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The donor: Elizabeth Turnbull

The gift: Founding the Mysterious Barricades Concert Society

The reason: To raise awareness about suicide and mental illness

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Chris Kubash was an engineer, woodworker and musician who, like many Canadians, struggled with mental illness for years. In the days after he died by suicide on Sept. 15, 2015, at the age of 52, his wife Elizabeth Turnbull got a flash of inspiration for how to honour him.

“I just had this idea that I wanted a concert,” said Ms. Turnbull, who is a voice instructor at the University of Alberta in Edmonton. “I wanted all my friends to perform. I knew that would be something he would love as well.”

Ms. Turnbull contacted music colleagues across the country and they organized a day-long series of concerts from St. John’s to Victoria. The event was designed to raise awareness about suicide and mental illness, and it ranged from solo performances to 50-voice choirs. All of the musicians donated their time and the concerts were live-streamed to 40 countries. Ms. Turnbull called it the Mysterious Barricades Concert Society, named after one of Mr. Kubash’s favourite pieces of music, written for the harpsichord by early 18th-century French composer François Couperin.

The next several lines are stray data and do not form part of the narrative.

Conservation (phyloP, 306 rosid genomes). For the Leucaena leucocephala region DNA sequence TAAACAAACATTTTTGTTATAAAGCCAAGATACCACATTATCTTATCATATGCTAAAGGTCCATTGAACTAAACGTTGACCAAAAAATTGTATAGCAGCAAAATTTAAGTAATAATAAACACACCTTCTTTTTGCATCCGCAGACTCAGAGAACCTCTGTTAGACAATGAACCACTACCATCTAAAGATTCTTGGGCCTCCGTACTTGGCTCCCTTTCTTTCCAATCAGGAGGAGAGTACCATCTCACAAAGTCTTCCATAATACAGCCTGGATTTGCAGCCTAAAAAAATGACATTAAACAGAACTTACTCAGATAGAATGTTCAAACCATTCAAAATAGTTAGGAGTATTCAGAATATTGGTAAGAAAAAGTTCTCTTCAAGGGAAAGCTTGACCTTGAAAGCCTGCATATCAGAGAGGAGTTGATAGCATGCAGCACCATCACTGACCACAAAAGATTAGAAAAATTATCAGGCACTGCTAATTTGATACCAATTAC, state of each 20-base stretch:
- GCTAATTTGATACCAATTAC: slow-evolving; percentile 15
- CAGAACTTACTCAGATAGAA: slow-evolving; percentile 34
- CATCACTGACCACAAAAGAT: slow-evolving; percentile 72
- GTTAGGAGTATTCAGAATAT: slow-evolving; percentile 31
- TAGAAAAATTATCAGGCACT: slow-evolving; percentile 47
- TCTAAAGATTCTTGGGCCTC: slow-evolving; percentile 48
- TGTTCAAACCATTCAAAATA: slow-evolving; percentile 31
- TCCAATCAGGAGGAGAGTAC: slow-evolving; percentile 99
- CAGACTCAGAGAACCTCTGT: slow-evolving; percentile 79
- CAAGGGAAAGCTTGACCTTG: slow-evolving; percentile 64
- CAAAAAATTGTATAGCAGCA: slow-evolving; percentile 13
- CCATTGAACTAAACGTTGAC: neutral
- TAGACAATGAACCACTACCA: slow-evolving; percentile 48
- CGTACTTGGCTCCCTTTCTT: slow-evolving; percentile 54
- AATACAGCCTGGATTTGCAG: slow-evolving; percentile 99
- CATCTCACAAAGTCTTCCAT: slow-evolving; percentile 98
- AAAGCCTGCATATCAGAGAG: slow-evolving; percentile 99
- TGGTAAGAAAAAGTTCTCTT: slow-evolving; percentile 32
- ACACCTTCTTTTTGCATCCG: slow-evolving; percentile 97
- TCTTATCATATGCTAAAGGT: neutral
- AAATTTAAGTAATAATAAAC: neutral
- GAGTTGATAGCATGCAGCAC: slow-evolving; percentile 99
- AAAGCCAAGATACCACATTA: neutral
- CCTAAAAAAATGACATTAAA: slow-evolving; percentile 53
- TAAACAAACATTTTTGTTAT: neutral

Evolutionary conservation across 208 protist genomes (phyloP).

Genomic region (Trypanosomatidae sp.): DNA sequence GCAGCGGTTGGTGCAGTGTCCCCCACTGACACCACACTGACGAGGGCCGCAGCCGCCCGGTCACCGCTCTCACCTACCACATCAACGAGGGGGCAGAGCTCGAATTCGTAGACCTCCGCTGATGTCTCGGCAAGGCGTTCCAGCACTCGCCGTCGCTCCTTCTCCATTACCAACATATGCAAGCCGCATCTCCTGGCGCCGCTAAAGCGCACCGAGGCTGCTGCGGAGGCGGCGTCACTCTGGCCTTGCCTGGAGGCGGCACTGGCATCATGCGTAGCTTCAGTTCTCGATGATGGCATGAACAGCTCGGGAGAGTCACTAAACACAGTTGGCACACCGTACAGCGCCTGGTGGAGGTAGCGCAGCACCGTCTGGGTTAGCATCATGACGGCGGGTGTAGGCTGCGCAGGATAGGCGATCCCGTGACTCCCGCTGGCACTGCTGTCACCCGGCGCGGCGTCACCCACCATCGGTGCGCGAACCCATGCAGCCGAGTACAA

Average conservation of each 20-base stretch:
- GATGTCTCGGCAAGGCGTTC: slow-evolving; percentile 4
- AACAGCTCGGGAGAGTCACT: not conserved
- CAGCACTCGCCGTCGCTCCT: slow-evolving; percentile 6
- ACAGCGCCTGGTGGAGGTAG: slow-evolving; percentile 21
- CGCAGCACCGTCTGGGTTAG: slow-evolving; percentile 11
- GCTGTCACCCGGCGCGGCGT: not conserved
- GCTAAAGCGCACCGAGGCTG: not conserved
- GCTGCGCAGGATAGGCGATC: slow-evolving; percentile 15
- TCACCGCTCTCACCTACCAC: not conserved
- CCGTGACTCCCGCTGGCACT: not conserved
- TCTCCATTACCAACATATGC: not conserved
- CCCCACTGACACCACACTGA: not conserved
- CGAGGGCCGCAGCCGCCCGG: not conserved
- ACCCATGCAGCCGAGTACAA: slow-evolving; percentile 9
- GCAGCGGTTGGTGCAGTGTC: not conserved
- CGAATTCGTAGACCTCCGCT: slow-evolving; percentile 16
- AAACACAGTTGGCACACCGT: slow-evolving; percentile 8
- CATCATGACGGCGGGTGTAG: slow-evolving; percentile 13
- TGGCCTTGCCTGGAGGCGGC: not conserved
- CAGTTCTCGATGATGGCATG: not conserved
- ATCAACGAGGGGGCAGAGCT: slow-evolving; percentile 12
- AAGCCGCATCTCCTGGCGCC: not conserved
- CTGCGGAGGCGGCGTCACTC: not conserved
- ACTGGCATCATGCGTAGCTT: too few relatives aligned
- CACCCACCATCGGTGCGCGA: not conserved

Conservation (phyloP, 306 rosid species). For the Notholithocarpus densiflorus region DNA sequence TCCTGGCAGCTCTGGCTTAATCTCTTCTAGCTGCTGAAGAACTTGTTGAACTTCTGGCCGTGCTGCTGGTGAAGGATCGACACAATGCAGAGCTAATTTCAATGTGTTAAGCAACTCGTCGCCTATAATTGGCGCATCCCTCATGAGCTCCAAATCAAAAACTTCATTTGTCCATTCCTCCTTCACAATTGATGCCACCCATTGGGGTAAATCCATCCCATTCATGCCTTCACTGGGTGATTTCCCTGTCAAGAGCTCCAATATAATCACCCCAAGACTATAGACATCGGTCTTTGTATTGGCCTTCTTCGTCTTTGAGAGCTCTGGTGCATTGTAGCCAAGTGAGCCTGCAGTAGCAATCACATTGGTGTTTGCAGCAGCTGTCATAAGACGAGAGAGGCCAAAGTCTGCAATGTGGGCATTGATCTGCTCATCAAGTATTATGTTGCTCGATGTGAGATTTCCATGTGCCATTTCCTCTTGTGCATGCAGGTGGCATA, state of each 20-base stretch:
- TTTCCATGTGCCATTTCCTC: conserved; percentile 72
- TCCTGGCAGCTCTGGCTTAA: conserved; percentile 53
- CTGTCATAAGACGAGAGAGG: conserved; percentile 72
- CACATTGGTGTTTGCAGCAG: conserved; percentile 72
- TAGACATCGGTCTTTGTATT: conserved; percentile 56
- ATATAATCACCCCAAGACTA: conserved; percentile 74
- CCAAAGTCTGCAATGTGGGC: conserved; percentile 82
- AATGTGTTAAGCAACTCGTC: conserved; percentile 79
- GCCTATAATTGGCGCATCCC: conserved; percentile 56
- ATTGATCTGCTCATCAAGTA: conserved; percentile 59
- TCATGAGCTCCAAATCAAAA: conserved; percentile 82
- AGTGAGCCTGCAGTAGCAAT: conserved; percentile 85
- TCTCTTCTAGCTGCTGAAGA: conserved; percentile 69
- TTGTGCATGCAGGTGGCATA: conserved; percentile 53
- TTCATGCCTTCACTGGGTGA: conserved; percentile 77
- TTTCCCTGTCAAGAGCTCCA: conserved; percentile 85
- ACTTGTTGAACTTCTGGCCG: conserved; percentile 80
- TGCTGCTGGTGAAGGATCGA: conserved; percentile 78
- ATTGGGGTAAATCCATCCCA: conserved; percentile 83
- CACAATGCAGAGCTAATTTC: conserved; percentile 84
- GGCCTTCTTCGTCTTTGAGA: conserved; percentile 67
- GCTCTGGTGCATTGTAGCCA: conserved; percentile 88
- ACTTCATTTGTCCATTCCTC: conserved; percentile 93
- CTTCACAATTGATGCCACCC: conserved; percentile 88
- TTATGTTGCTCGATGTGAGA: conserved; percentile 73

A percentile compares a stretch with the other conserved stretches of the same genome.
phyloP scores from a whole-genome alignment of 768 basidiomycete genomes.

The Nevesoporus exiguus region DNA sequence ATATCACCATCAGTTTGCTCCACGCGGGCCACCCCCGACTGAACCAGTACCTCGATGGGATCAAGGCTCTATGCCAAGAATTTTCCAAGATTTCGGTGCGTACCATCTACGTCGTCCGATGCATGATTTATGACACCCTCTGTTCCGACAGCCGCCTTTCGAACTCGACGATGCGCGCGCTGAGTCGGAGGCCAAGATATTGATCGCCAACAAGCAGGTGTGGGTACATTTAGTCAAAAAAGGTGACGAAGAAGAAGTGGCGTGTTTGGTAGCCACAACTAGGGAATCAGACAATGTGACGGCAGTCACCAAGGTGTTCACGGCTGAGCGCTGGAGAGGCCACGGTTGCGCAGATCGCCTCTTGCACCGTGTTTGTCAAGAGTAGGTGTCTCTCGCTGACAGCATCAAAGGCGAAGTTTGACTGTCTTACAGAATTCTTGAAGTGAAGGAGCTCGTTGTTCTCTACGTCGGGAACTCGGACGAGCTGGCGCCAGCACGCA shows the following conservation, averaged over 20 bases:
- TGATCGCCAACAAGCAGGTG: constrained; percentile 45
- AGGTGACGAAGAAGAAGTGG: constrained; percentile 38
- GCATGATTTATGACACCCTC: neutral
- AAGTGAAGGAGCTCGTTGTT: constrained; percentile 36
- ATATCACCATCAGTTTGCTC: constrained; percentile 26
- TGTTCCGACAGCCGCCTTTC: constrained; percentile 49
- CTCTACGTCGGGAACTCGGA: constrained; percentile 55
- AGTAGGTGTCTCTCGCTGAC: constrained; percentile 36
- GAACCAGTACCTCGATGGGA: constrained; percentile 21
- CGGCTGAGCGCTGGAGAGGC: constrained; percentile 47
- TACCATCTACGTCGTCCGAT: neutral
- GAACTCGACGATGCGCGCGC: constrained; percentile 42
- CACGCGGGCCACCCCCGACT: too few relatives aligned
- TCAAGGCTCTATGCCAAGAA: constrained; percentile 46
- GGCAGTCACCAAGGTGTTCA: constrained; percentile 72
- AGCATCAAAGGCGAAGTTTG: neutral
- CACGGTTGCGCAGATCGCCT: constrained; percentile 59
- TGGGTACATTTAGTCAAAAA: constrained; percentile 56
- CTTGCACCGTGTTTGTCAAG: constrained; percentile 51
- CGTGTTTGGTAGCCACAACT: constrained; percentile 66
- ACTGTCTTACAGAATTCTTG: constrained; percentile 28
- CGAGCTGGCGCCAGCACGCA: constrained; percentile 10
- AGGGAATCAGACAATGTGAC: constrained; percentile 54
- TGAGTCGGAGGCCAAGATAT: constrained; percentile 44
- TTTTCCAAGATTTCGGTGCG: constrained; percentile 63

The event has been held annually ever since and 15 concerts will be streamed on Sept. 14 this year, from sunrise to sundown, from St. John’s; Halifax; Sackville, N.B.; Montreal; Ottawa; Toronto; London, Ont.; Kitchener-Waterloo, Ont.; Winnipeg; Saskatoon; Calgary; Edmonton; Kelowna, B.C.; Vancouver and Victoria.

Ms. Turnbull, 56, is turning the society into a registered charity and she plans to raise money for the Canadian Mental Health Association and the Canadian Association for Suicide Prevention.

“For me, it was all about healing,” she said. “It was about connection and feeling like I wasn’t the only one to suffer this loss. And knowing as I do that music heals. Music is a healing force.”

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